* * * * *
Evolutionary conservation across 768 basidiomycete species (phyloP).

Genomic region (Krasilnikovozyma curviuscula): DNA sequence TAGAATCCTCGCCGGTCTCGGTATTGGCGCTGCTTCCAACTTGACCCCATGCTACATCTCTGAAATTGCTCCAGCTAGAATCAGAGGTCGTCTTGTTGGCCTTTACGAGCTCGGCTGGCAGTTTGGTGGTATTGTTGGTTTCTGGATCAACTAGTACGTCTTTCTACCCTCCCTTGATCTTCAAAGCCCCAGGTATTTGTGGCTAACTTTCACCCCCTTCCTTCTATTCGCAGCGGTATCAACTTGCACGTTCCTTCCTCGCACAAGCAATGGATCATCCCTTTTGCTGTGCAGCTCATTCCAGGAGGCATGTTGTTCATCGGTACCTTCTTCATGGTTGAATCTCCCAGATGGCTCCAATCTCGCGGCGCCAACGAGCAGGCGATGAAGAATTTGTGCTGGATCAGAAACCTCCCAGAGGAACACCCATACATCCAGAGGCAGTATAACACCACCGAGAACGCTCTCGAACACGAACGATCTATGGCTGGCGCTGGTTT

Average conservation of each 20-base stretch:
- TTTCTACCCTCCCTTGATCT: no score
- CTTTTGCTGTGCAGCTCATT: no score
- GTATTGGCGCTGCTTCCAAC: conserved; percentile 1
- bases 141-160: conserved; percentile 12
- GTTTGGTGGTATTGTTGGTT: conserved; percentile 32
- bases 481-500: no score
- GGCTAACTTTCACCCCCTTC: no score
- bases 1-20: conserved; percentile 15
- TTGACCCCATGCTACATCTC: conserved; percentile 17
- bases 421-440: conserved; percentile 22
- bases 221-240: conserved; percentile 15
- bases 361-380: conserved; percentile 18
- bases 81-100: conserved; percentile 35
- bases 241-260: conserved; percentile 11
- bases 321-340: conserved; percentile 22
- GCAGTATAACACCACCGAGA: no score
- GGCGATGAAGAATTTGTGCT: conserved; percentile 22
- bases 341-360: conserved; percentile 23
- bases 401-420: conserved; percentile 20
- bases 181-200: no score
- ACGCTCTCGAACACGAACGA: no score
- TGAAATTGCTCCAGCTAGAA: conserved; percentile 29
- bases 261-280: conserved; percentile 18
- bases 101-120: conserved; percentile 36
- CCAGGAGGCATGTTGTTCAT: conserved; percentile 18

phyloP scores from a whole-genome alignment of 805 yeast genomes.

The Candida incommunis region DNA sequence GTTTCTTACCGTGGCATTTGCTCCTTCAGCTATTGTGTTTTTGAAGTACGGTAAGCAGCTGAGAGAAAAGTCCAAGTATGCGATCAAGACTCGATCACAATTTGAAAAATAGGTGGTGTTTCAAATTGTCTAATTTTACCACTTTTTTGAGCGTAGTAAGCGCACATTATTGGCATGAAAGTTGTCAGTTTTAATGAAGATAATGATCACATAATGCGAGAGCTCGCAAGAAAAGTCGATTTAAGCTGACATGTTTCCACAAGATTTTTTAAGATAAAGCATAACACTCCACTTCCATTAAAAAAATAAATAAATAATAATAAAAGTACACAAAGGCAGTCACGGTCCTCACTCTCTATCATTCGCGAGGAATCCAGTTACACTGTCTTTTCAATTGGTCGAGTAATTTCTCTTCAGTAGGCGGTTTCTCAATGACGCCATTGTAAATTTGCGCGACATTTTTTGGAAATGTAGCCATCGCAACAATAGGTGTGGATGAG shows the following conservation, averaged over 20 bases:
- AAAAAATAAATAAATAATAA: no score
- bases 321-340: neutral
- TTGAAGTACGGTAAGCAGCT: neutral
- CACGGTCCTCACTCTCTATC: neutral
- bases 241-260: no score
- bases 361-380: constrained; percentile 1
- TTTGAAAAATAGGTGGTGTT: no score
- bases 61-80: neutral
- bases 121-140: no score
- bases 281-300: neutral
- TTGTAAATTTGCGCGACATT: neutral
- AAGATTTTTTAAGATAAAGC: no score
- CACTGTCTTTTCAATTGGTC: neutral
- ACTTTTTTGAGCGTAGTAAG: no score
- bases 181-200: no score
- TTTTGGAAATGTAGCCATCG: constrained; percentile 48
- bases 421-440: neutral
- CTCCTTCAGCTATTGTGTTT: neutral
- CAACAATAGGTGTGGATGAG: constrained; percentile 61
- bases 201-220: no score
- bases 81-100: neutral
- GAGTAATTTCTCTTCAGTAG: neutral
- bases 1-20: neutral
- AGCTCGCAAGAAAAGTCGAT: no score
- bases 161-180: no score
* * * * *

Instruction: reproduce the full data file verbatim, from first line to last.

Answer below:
Evolutionary conservation across 768 basidiomycete species (phyloP).

Genomic region (Krasilnikovozyma curviuscula): DNA sequence TAGAATCCTCGCCGGTCTCGGTATTGGCGCTGCTTCCAACTTGACCCCATGCTACATCTCTGAAATTGCTCCAGCTAGAATCAGAGGTCGTCTTGTTGGCCTTTACGAGCTCGGCTGGCAGTTTGGTGGTATTGTTGGTTTCTGGATCAACTAGTACGTCTTTCTACCCTCCCTTGATCTTCAAAGCCCCAGGTATTTGTGGCTAACTTTCACCCCCTTCCTTCTATTCGCAGCGGTATCAACTTGCACGTTCCTTCCTCGCACAAGCAATGGATCATCCCTTTTGCTGTGCAGCTCATTCCAGGAGGCATGTTGTTCATCGGTACCTTCTTCATGGTTGAATCTCCCAGATGGCTCCAATCTCGCGGCGCCAACGAGCAGGCGATGAAGAATTTGTGCTGGATCAGAAACCTCCCAGAGGAACACCCATACATCCAGAGGCAGTATAACACCACCGAGAACGCTCTCGAACACGAACGATCTATGGCTGGCGCTGGTTT

Average conservation of each 20-base stretch:
- TTTCTACCCTCCCTTGATCT: no score
- CTTTTGCTGTGCAGCTCATT: no score
- GTATTGGCGCTGCTTCCAAC: conserved; percentile 1
- bases 141-160: conserved; percentile 12
- GTTTGGTGGTATTGTTGGTT: conserved; percentile 32
- bases 481-500: no score
- GGCTAACTTTCACCCCCTTC: no score
- bases 1-20: conserved; percentile 15
- TTGACCCCATGCTACATCTC: conserved; percentile 17
- bases 421-440: conserved; percentile 22
- bases 221-240: conserved; percentile 15
- bases 361-380: conserved; percentile 18
- bases 81-100: conserved; percentile 35
- bases 241-260: conserved; percentile 11
- bases 321-340: conserved; percentile 22
- GCAGTATAACACCACCGAGA: no score
- GGCGATGAAGAATTTGTGCT: conserved; percentile 22
- bases 341-360: conserved; percentile 23
- bases 401-420: conserved; percentile 20
- bases 181-200: no score
- ACGCTCTCGAACACGAACGA: no score
- TGAAATTGCTCCAGCTAGAA: conserved; percentile 29
- bases 261-280: conserved; percentile 18
- bases 101-120: conserved; percentile 36
- CCAGGAGGCATGTTGTTCAT: conserved; percentile 18

phyloP scores from a whole-genome alignment of 805 yeast genomes.

The Candida incommunis region DNA sequence GTTTCTTACCGTGGCATTTGCTCCTTCAGCTATTGTGTTTTTGAAGTACGGTAAGCAGCTGAGAGAAAAGTCCAAGTATGCGATCAAGACTCGATCACAATTTGAAAAATAGGTGGTGTTTCAAATTGTCTAATTTTACCACTTTTTTGAGCGTAGTAAGCGCACATTATTGGCATGAAAGTTGTCAGTTTTAATGAAGATAATGATCACATAATGCGAGAGCTCGCAAGAAAAGTCGATTTAAGCTGACATGTTTCCACAAGATTTTTTAAGATAAAGCATAACACTCCACTTCCATTAAAAAAATAAATAAATAATAATAAAAGTACACAAAGGCAGTCACGGTCCTCACTCTCTATCATTCGCGAGGAATCCAGTTACACTGTCTTTTCAATTGGTCGAGTAATTTCTCTTCAGTAGGCGGTTTCTCAATGACGCCATTGTAAATTTGCGCGACATTTTTTGGAAATGTAGCCATCGCAACAATAGGTGTGGATGAG shows the following conservation, averaged over 20 bases:
- AAAAAATAAATAAATAATAA: no score
- bases 321-340: neutral
- TTGAAGTACGGTAAGCAGCT: neutral
- CACGGTCCTCACTCTCTATC: neutral
- bases 241-260: no score
- bases 361-380: constrained; percentile 1
- TTTGAAAAATAGGTGGTGTT: no score
- bases 61-80: neutral
- bases 121-140: no score
- bases 281-300: neutral
- TTGTAAATTTGCGCGACATT: neutral
- AAGATTTTTTAAGATAAAGC: no score
- CACTGTCTTTTCAATTGGTC: neutral
- ACTTTTTTGAGCGTAGTAAG: no score
- bases 181-200: no score
- TTTTGGAAATGTAGCCATCG: constrained; percentile 48
- bases 421-440: neutral
- CTCCTTCAGCTATTGTGTTT: neutral
- CAACAATAGGTGTGGATGAG: constrained; percentile 61
- bases 201-220: no score
- bases 81-100: neutral
- GAGTAATTTCTCTTCAGTAG: neutral
- bases 1-20: neutral
- AGCTCGCAAGAAAAGTCGAT: no score
- bases 161-180: no score